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Silk Railroad: 1900

Silk Railroad: 1900

Circa 1900. "Sauquoit silk mill on Susquehanna River at Scranton, Pennsylvania." 8x10 inch dry plate glass negative, Detroit Publishing Company. View full size.


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Silk trains

This is the first photo I've seen for a destination for silk trains. The boxcars shown would be for finished silk. Incoming raw material from the Orient was shipped in baggage cars, with guards.

Raw silk, and silk cocoons, was prime business for railroads from the turn of the century into the '30's when airlines stole the business. The product was somewhat perishable, which by itself made it time sensitive, but was also extremely valuable and shipped at very high insurance premiums. The less time on any particular railroad, the more profitable it was because of lower insurance cost.

EVERYTING, including each railroads "crack" passenger trains got out of the way of a silk train. Section crews would "spike" switches ahead of a silk train to make the track more secure. Crews were handpicked.

A ship coming into a west coast port would immediately trans load into baggage cars, and the doors nailed shut. All of the northern transcontinental railroads, and Canadian railroads vied for this business.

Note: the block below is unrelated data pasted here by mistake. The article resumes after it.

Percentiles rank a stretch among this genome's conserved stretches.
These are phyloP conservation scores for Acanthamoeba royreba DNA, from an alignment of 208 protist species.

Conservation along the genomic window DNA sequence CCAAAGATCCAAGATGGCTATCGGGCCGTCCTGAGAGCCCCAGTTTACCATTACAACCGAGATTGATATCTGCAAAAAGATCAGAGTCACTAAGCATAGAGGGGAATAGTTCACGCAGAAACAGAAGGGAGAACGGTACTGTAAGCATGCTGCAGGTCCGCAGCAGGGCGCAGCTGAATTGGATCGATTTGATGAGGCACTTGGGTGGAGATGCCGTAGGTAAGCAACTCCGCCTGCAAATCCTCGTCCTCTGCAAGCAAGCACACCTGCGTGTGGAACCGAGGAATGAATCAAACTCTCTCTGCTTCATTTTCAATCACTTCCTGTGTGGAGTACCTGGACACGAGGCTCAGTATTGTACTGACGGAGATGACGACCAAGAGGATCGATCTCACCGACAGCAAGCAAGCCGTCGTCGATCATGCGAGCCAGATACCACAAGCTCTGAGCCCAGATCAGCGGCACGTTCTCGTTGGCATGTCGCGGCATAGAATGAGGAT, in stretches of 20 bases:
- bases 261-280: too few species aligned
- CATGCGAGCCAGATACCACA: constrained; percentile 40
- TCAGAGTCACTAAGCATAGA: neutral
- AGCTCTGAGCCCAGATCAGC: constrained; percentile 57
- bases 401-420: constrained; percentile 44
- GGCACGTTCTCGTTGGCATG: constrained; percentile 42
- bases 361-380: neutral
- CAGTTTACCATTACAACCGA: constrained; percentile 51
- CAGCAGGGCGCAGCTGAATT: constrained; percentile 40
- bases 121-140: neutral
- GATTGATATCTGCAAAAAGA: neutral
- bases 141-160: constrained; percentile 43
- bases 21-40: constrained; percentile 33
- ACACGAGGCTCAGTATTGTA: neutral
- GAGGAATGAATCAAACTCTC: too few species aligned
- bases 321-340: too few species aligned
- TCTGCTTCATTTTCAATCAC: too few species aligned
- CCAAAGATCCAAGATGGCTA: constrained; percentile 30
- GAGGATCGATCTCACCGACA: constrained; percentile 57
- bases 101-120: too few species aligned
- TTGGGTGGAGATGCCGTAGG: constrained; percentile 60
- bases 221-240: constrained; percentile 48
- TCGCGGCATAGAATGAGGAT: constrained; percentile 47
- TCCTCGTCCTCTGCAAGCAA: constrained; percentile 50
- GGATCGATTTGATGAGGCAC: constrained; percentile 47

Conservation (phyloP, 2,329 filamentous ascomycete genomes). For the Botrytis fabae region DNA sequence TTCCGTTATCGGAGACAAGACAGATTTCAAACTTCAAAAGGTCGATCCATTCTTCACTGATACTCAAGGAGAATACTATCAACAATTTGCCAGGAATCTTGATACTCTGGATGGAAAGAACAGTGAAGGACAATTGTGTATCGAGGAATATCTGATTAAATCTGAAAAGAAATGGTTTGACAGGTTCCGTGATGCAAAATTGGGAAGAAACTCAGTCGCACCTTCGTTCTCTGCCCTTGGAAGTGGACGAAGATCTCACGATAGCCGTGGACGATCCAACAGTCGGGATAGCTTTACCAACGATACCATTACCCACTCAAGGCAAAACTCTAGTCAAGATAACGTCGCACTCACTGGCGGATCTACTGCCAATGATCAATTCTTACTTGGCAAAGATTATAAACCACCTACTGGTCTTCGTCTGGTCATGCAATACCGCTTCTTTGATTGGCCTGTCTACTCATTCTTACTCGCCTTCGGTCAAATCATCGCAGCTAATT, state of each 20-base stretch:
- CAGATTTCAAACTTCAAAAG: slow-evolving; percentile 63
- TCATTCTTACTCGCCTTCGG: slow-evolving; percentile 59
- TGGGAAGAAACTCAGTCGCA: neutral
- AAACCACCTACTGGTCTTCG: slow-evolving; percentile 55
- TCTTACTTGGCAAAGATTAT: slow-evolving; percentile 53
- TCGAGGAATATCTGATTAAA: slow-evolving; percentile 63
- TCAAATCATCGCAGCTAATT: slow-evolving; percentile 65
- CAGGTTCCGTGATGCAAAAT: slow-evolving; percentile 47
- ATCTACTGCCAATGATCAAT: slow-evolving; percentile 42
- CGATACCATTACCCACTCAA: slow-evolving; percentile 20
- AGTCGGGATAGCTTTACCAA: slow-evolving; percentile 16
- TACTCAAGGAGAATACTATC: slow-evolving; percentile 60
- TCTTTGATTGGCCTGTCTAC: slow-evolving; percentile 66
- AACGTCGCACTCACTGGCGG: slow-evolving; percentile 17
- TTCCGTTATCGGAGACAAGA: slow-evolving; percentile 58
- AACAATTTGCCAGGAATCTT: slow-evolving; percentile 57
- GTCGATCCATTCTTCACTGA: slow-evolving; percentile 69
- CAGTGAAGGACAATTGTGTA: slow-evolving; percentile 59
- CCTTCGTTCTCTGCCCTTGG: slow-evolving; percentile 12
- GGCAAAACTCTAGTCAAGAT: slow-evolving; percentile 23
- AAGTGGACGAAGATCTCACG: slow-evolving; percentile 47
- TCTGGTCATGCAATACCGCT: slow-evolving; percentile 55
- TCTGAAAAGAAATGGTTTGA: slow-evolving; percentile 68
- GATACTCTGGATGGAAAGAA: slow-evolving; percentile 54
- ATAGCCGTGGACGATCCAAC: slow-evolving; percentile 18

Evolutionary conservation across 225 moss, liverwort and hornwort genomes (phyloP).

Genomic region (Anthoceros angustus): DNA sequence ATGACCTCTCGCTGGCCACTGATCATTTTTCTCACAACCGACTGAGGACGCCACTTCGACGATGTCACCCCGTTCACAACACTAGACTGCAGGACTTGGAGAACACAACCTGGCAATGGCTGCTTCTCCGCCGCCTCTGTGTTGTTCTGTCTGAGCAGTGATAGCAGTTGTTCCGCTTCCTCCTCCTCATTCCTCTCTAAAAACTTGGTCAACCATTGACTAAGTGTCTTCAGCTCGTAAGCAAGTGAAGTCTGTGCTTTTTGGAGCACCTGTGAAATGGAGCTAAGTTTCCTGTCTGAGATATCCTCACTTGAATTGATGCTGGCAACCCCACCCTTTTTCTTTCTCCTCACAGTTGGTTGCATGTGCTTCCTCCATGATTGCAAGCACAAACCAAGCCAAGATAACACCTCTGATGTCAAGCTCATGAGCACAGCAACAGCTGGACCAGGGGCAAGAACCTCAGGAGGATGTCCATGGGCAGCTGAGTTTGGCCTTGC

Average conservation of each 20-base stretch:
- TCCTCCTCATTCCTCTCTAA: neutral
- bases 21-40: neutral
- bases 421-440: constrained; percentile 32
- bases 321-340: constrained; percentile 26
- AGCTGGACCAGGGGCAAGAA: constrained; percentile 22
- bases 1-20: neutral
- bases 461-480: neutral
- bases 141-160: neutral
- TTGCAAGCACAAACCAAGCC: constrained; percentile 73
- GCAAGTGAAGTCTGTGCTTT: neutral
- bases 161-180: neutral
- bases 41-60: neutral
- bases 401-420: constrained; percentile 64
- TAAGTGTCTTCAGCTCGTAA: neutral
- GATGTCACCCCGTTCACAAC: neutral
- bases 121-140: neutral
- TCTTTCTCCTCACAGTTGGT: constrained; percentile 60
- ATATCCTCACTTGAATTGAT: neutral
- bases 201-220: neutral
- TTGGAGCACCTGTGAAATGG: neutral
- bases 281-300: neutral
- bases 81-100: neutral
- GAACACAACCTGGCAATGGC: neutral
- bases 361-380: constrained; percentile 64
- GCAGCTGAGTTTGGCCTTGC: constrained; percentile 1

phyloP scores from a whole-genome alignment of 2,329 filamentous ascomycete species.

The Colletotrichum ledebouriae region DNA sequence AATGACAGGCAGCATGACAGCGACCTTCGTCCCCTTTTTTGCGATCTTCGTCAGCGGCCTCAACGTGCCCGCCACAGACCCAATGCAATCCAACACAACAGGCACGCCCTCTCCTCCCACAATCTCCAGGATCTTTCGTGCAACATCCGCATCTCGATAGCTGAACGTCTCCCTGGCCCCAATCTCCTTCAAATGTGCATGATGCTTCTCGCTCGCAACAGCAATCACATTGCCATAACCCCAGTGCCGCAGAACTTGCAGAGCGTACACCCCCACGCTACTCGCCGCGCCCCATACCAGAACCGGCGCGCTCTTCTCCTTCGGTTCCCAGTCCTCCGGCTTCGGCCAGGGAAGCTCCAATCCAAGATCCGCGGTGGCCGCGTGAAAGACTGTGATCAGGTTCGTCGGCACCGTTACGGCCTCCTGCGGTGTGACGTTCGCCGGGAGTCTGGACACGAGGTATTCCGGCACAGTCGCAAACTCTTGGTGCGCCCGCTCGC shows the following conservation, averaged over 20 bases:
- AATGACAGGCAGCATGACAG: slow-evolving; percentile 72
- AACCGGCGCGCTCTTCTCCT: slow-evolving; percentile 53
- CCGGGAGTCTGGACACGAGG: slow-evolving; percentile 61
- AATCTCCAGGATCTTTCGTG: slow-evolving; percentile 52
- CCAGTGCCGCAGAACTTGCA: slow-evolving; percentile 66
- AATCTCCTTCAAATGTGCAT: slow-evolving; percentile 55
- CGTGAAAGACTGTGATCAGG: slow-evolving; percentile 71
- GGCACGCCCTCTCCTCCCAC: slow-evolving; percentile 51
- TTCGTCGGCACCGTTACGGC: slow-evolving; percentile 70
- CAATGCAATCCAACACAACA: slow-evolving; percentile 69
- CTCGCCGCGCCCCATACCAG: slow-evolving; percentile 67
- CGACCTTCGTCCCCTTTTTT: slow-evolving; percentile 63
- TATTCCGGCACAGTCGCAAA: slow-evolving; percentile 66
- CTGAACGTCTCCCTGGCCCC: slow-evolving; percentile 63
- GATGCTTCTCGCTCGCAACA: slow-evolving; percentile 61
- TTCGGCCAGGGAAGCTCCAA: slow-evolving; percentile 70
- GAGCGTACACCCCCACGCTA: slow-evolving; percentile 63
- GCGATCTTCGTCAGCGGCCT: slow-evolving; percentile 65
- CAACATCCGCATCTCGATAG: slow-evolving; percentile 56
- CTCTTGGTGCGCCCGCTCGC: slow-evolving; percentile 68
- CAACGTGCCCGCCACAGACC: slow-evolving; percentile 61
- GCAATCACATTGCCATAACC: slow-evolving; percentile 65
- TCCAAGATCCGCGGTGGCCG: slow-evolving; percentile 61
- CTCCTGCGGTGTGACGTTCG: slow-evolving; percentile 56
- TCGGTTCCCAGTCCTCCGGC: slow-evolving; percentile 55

My, How You Have Grown!

What a difference a few years can make! Article from The Scranton Republican Tuesday, December 8, 1891.

string of boxcars

Delaware Lackawanna & Western, Central Railroad of NJ and Lehigh Valley predominate, with one from Lake Shore & Michigan Southern, another from Delaware & Hudson, and the light-colored one whose identity I can't make out (possibly New York Central & Hudson River, they had light grey cars.) Note how the cars have a variety of heights, even those from the same railroad. (The 3 CNJ cars are easy to spot with their 'bullseye' herald.)

And if I'm not mistaken, the left-most car is pushed up onto the mound of dirt that is the end-of-track bumper.

Not the Susquehanna

Pretty sure DPC mislabeled the image. This mill seems to have been along the Lackawanna (the Susquehanna doesn't go by Scranton). The mill was at the end of Fig Street in Scranton. The mill can seen in 1992 aerial photographs but is gone a few years later.

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